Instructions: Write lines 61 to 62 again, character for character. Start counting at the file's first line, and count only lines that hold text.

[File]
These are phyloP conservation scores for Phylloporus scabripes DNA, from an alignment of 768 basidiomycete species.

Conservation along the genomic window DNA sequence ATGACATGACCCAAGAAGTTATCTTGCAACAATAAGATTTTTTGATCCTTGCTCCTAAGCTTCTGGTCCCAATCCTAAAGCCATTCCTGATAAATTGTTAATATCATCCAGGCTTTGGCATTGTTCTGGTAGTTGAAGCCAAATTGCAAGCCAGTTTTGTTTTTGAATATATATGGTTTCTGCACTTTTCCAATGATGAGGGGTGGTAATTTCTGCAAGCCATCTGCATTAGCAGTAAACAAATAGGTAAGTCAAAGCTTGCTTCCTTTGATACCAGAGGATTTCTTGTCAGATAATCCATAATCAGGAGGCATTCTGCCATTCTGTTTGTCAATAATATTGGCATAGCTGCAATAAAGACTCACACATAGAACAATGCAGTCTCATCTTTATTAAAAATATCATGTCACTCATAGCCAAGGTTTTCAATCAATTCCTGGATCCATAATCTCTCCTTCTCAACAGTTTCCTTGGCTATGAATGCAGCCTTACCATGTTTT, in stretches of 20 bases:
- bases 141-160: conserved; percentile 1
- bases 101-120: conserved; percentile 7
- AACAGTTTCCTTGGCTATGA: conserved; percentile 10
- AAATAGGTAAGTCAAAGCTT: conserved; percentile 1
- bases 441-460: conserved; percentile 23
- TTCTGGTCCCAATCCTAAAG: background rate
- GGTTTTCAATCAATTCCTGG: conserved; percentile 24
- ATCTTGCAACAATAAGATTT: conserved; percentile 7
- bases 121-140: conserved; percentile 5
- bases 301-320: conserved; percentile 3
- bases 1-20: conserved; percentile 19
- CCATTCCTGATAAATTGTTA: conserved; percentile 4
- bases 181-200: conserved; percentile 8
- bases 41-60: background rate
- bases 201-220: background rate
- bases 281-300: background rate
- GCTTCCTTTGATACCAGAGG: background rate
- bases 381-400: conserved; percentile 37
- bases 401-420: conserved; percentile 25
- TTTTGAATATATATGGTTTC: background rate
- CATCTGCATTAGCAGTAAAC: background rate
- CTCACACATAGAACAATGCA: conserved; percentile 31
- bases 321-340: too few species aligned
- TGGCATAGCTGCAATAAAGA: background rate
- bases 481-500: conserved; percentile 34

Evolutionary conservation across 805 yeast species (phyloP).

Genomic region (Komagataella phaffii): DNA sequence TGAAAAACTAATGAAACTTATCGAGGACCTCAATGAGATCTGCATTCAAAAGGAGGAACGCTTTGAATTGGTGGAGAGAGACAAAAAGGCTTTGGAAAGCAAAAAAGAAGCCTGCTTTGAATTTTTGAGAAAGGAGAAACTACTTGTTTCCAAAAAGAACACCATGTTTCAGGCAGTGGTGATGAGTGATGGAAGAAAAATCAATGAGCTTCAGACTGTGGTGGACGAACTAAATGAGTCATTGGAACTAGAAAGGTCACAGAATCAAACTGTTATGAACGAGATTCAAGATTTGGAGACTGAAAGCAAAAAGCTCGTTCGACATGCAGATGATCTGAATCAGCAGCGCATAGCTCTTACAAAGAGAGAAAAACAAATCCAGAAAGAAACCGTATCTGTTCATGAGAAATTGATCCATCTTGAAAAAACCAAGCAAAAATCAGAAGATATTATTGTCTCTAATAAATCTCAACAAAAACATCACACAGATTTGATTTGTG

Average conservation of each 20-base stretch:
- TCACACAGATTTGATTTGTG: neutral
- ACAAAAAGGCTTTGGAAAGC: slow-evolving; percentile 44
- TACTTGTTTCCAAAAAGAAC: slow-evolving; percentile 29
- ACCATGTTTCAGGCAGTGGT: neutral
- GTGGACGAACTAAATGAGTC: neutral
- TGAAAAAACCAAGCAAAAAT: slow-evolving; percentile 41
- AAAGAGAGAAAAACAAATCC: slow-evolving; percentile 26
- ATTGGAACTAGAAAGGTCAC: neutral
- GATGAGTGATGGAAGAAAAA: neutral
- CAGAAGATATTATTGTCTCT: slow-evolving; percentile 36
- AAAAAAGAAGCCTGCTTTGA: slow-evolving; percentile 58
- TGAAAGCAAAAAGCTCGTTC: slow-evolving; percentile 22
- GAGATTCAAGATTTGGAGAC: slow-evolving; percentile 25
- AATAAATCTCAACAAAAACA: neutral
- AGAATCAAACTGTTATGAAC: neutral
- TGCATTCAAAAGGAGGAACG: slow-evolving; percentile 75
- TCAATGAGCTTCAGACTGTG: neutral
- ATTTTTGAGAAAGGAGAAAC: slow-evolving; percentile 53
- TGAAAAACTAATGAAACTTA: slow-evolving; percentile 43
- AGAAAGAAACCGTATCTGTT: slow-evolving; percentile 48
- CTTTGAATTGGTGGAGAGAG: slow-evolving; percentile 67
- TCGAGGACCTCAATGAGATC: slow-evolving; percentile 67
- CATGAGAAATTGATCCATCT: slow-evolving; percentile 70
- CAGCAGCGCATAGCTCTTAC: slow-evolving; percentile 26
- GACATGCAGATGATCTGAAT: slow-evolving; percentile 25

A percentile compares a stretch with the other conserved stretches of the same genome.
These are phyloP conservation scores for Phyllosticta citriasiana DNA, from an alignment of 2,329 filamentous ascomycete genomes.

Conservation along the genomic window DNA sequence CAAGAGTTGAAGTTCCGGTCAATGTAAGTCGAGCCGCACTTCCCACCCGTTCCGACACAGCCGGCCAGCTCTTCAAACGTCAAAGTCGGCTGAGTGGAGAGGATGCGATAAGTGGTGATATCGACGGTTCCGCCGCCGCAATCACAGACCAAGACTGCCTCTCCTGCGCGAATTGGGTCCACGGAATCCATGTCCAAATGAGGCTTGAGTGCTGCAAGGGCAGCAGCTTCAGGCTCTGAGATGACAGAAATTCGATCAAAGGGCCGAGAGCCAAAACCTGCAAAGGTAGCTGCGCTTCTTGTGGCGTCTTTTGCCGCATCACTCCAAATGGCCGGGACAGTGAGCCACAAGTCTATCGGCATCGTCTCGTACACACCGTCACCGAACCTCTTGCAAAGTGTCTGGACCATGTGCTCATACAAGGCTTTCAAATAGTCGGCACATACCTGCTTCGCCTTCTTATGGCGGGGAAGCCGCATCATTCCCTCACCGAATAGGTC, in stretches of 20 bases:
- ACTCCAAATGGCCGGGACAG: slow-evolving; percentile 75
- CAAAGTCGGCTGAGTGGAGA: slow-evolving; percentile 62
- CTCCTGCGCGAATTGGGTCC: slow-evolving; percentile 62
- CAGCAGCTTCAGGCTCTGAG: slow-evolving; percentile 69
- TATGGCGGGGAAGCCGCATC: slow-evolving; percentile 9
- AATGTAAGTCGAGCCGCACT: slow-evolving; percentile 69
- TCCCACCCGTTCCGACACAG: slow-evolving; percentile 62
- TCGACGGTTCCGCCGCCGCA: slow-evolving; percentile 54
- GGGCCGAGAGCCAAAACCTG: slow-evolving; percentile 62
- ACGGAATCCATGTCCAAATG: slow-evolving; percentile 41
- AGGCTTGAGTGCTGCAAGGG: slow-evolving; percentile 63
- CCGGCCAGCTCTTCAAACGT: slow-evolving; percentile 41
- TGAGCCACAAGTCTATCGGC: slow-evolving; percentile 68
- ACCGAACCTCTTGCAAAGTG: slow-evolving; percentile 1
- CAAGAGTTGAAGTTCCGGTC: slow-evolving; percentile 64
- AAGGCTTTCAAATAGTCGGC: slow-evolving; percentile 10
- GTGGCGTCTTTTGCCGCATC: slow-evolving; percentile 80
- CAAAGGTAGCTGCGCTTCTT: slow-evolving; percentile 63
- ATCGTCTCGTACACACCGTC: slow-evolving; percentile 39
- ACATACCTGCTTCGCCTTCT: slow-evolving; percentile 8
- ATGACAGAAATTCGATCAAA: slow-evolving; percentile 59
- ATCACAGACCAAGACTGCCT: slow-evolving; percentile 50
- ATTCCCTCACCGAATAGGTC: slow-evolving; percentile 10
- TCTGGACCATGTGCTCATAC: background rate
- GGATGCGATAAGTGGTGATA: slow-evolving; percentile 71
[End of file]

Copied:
- CTCCTGCGCGAATTGGGTCC: slow-evolving; percentile 62
- CAGCAGCTTCAGGCTCTGAG: slow-evolving; percentile 69